Regular expressions (hereinafter referred to as regexp), are mainly used for string matching. After writing a pattern, it can be used to match text that meets the rules.

Whether it’s a phone number, email, or ID number, regexp can be used to perform basic format validation to ensure that the string format matches specific rules.

Although regexp is convenient, if it is not written properly, it may cause some input validations to be bypassed and evolve into a security issue. In addition to this, there is another type of problem that will cause issues, which is ReDoS, the full name is: Regular expression Denial-of-Service, due to the denial of service attack caused by regular expressions.

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In the previous articles, we talked about static analysis, which means we didn’t actually run the app. Instead, we studied the logic of the app’s operation through decompiled code and modified the code before repackaging and executing it.

Dynamic analysis, on the other hand, means that we will run the app and use various methods to hook various methods to monitor the input and output of certain methods, and even tamper with them.

In this article, let’s learn how to use Frida for dynamic analysis.

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I remember when I first started working with Android, it was easy to see which requests an app was sending. All I had to do was install Charles on my computer, set up the Wi-Fi on my phone to proxy to my computer, and then download the certificate provided by Charles by entering a specific URL. Once installed, I was good to go.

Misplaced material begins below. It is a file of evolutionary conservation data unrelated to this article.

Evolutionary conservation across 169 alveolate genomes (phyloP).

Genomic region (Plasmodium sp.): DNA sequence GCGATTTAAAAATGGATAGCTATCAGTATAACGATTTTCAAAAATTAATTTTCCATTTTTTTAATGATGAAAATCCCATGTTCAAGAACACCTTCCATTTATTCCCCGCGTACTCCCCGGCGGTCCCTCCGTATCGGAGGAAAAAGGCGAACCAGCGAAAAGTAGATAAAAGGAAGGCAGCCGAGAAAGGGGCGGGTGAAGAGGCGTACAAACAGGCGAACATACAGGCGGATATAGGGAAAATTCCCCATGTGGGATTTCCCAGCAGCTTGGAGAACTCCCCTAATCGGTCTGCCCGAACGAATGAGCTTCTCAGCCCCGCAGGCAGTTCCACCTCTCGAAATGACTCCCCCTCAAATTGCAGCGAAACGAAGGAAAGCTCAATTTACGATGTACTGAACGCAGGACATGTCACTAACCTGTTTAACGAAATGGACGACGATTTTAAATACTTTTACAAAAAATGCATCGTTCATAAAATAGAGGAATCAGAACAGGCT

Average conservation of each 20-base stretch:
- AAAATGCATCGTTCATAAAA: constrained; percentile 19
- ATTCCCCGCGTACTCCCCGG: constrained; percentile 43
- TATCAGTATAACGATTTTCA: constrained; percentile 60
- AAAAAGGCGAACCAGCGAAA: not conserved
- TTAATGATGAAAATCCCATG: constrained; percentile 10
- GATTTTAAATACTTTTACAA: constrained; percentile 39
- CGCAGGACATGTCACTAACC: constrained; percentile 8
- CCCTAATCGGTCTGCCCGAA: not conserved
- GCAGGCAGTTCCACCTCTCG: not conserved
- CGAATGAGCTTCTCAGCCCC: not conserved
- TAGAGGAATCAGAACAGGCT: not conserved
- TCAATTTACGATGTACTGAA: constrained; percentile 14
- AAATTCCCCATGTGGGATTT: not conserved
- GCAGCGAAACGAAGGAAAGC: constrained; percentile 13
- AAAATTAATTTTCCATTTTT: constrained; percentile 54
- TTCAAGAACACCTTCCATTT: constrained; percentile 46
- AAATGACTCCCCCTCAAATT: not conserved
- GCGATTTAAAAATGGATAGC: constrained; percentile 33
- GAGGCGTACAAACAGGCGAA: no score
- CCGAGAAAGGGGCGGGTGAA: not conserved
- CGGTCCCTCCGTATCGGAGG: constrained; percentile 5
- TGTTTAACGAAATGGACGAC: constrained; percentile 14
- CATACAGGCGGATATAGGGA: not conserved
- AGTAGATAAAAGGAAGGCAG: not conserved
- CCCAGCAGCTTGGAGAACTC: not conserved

However, when I tried the same process recently, I could see some packets being sent, but the traffic coming out of the app was empty. I searched online for various solutions, but none of them worked.

Finally, I found out that Android changed its security settings above 6.0, and by default, it does not trust certificates installed by users, which is why it cannot intercept them. One solution is to install a local VPN, which will route all traffic through the proxy, but I found it a bit cumbersome after trying it out.

Among the many methods, the most useful one I tried was to unpack the apk, modify some settings, and then repack it. This article will document the process and experience.

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In the first part, we learned the basics of using Apktool to decompile an APK, modify its resources, reassemble it, and install the aligned and signed APK on a device.

In this part, we will learn how to modify the code.

Our goal is to bypass the root detection check on a rooted device and make the app display that it is not rooted. If you are testing on a non-rooted device, you can do the opposite and modify the app to detect that you have root access.

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Five years ago, I wrote an article titled [Android] Everyone Can Reverse Engineer APKs. At that time, I was an Android engineer who, due to work requirements, researched basic Android reverse engineering with my colleagues. Our goal was to achieve a fully automated process: upload an APK, automatically decompile it, insert some strange things, and then repackage it.

Now, due to work requirements, I have revisited and reinforced my knowledge of APK reverse engineering and modification, and have written this series of articles to share with you.